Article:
REDMOND, Washington: Microsoft, the IT giant, has developed a new platform allowing advertisers to add "barcodes" to anything from marketing materials to computer games, and which direct consumers to specific websites when "scanned" using a mobile phone.
Since 2006, the company has modified its barcode system from being a tool through which to transfer information to a more interactive system that embraces emerging technology and user behaviour.
In its most recent form, the service means owners of web-enabled cellphones can "snap" a specifically-designed "tag" using the camera on their handset, at which point they are automatically connected to a campaign website on the mobile internet.
This sort of activity is already quite commonplace in Japan, where consumers can utilise such a method to pay bills and download video content.
Mark Kroese, Microsoft's general manager of entertainment and devices advertising, said the system empowers "advertisers to continue their conversations with consumers across any media," such as "posters, book covers, store displays or screens."
If used effectively, it will "take everything advertisers are doing and turbocharge it," as well as offering the ability to track user behaviour in a similar way to measuring online clickthroughs.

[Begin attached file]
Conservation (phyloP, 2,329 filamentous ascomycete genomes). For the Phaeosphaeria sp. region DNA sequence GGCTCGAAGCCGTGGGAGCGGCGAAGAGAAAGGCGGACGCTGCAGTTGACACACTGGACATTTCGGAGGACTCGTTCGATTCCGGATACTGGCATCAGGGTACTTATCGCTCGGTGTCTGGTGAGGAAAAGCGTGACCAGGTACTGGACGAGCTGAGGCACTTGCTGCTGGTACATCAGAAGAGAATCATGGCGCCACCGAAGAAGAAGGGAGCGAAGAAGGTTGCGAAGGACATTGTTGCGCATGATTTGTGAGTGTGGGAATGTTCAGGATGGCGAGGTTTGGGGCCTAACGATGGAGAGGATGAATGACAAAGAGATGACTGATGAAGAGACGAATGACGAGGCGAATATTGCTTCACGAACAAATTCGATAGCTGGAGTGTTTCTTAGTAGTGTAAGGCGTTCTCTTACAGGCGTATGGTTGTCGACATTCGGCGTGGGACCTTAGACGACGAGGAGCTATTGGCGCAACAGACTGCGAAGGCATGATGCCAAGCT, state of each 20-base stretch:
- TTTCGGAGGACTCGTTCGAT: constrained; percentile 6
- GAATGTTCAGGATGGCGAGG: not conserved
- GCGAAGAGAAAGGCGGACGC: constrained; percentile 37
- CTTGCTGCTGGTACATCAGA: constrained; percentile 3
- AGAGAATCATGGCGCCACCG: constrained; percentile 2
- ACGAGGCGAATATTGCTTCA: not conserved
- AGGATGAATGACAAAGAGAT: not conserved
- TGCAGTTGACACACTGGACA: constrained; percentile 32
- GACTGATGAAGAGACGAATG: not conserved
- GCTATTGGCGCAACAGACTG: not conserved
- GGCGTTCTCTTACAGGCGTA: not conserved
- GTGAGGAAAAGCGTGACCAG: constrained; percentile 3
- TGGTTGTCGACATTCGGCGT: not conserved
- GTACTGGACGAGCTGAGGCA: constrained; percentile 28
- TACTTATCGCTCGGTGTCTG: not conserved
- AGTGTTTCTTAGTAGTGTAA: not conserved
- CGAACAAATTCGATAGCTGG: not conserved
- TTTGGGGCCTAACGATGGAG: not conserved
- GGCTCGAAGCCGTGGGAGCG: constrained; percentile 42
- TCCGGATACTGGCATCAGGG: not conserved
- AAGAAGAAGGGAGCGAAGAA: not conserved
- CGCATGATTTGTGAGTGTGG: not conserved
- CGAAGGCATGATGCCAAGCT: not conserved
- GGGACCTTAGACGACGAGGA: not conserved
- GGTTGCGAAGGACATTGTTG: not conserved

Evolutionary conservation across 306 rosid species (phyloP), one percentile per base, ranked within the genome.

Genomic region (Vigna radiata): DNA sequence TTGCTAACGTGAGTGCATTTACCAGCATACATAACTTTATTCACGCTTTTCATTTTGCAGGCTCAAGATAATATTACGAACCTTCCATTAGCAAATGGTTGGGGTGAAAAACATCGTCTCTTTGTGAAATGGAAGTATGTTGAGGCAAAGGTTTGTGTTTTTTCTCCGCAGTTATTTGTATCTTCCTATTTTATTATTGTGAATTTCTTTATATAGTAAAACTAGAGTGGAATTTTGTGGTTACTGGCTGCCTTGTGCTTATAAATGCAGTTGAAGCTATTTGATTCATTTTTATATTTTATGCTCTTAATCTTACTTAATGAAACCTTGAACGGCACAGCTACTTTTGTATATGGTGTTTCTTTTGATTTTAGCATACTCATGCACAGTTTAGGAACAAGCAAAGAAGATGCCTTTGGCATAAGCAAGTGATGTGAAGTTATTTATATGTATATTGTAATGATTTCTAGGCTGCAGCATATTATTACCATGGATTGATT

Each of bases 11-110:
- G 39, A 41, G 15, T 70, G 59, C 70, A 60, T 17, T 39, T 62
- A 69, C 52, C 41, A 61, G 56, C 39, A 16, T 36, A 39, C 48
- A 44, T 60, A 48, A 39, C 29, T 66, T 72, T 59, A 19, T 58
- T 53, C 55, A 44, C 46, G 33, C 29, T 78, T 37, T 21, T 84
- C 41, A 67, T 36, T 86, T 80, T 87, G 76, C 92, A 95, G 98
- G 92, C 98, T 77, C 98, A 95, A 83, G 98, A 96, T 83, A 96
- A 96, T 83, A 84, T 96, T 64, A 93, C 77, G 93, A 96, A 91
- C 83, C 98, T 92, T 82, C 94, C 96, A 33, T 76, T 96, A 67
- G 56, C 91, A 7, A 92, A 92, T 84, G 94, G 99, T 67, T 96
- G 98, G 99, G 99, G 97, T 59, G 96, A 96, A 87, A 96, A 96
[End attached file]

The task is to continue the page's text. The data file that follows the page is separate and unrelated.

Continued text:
General Mills employed the immediate predecessor to the current barcode format on a flyer at the 2009 X Games, which were held in January this year.
As part of the food company's promotion, visitors could scan the "tag" on a flyer to get updates about one of the competitors sponsored by its Totino's Pizza brand, and request free samples of the product.
Hardee's also used Microsoft Tag to offer shoppers buying one of its burgers the chance to download a coupon entitling them to a free drink and small pack of Natural Cut Fries.
From this autumn, Microsoft will also include the most recent barcode type in some of Xbox games, having previously run an in-store trial of the programme in Wal-Mart outlets when promoting Halo Wars.
This initiative directed consumers who "snapped" the relevant tag to a website where they could access free material and pre-order the game.
Overall, some 85% of visitors to this online hub ended up downloading some form of free content to their mobile phone.
The Redmond-based corporation intends to add these identifiers to ten of its games this year, with companies including Data sourced from Forbes; additional content by WARC staff